Prevailing Wage is one of six items coming under attack by proposed amendments to Ohio’s Constitution.
State Rep. John Becker (R-Cincinnati) proposed six amendments to Ohio’s Constitution that would repeal prevailing wage, create both public and private sector So-Called “Right to Work,” ban Project Labor Agreements, prohibit state and local governments from withholding union dues and require annual public-sector unions to conduct annual recertification votes.
This is not the first time Becker has attacked Ohio’s Union workers. In June 2016 and February 2017, he proposed bills to make Ohio a So-Called “Right to Work” state. Once in a committee, both pieces of legislation received little support from Democrats or Republicans. It may be why he feels the best chance to pass such measures is to go directly to the voters as a ballot initiative.
Dorsey Hager, Executive Secretary of the Columbus/Central Ohio Building and Construction Trades Council, said the C/COBCTC is against all six proposals because the measures are bad for C/COBCTC affiliated members, bad for all building trades members, bad for Ohio’s union families and bad for Ohio.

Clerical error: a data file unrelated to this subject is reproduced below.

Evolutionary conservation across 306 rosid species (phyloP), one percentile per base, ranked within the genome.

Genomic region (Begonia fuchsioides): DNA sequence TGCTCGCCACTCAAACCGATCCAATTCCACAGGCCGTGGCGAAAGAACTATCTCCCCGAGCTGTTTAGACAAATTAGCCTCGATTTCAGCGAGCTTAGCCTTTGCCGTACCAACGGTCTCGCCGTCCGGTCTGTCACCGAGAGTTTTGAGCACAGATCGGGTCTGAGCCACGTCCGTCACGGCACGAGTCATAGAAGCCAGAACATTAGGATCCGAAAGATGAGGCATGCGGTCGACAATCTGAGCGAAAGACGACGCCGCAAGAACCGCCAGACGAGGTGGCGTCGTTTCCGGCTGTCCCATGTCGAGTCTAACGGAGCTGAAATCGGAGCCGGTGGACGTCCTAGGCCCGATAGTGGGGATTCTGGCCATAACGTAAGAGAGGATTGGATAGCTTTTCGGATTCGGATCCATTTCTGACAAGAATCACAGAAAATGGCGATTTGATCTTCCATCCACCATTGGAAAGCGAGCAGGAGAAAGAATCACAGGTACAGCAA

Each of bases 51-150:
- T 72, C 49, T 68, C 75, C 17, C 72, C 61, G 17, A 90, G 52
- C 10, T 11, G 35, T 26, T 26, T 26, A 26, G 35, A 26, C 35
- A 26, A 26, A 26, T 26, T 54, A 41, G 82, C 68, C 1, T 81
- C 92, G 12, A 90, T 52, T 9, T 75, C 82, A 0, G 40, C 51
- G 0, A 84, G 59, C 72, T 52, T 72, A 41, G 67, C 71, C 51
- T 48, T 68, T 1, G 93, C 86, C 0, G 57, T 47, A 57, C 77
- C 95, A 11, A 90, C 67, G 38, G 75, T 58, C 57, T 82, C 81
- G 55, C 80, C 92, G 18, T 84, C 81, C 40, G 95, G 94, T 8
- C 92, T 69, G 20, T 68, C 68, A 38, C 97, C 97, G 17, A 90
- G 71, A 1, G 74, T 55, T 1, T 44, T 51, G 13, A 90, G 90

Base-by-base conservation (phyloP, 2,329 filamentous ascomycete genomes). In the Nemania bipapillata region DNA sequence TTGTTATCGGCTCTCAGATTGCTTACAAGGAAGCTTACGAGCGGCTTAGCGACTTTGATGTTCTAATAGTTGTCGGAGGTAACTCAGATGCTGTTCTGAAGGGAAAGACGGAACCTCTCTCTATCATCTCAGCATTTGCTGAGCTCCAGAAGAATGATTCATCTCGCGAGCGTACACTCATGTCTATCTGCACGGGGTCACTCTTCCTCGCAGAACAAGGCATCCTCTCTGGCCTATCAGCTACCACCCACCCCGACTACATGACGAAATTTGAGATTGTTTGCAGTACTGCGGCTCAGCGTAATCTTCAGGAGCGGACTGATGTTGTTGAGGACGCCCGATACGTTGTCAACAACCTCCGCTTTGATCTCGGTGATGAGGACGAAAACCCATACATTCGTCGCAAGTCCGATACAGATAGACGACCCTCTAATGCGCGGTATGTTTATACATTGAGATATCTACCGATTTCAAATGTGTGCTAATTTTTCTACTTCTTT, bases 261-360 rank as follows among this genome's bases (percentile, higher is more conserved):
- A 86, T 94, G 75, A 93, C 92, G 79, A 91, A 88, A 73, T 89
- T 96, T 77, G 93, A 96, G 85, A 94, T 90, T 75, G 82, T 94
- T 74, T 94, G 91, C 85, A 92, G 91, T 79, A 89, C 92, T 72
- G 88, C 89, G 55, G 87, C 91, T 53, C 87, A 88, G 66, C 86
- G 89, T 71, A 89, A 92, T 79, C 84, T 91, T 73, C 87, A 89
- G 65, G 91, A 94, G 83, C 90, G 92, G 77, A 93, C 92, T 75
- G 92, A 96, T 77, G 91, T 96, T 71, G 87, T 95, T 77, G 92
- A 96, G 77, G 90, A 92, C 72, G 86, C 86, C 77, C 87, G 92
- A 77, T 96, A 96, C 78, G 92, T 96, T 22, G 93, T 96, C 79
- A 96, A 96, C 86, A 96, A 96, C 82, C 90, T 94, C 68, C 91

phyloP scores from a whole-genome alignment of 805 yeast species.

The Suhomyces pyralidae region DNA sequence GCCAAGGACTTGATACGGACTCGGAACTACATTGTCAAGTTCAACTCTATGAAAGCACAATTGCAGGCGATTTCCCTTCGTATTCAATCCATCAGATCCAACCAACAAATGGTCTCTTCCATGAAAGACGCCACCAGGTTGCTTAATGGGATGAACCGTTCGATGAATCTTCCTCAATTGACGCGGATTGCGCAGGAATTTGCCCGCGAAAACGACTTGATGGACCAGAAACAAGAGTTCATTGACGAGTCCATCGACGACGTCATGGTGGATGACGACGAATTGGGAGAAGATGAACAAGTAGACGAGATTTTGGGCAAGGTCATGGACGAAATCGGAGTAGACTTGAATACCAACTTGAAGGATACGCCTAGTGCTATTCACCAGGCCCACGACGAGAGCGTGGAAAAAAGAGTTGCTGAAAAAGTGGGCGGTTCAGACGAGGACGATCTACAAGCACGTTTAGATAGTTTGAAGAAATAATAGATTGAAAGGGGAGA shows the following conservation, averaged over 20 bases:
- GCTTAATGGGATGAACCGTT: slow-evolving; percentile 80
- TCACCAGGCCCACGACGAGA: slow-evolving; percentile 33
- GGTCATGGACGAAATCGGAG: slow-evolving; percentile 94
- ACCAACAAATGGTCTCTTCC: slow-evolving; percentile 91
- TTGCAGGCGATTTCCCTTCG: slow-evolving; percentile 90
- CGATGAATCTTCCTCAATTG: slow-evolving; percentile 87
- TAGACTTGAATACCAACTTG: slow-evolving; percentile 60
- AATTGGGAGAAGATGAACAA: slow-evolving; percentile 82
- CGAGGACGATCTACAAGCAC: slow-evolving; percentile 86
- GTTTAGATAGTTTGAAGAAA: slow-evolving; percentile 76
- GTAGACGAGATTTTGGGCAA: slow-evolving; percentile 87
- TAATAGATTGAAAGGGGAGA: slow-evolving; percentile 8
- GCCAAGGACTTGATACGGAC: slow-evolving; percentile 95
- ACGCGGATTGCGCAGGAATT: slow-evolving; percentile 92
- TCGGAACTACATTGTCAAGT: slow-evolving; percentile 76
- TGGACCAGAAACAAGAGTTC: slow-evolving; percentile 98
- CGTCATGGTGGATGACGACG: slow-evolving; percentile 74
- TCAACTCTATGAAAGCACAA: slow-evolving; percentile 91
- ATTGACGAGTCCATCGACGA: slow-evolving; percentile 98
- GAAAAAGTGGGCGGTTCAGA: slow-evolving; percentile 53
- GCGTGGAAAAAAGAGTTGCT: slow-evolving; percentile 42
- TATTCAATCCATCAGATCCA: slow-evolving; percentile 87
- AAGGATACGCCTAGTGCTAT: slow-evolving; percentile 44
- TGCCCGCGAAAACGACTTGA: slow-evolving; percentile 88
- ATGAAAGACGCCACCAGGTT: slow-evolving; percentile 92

Hager said these proposals would ultimately mean less jobs, lower income and create unsafe working conditions for the state’s highly skilled and highly trained construction workers, while also hurting individuals in other unions as well.
Repealing prevailing wage will result in a reduced paycheck, weaken apprenticeship programs and could lead to more work for out-of-state contractors.
Making Ohio a So-Called “Right to Work” state would force dues paying union members to subsidize services to non-union members and could cost unions thousands of dollars in legal fees, lead to lower wages and unsafe working conditions.
Eliminating PLAs would open the door for non-union contractors to bid on jobs, leading to fewer jobs for building trade members.
Other constitutional amendment changes include prohibiting governments from collecting union dues by withholding union dues from employees’ paychecks and to require an annual union recertification vote by members to grant their union permission to negotiate their contract.
At a Jan. 23 press conference, Becker said his goal is to put these issues on the statewide ballot in November 2020. To get the measures on the ballot, Becker would need the support of a super-majority of the House or to gather enough valid signatures from registered voters.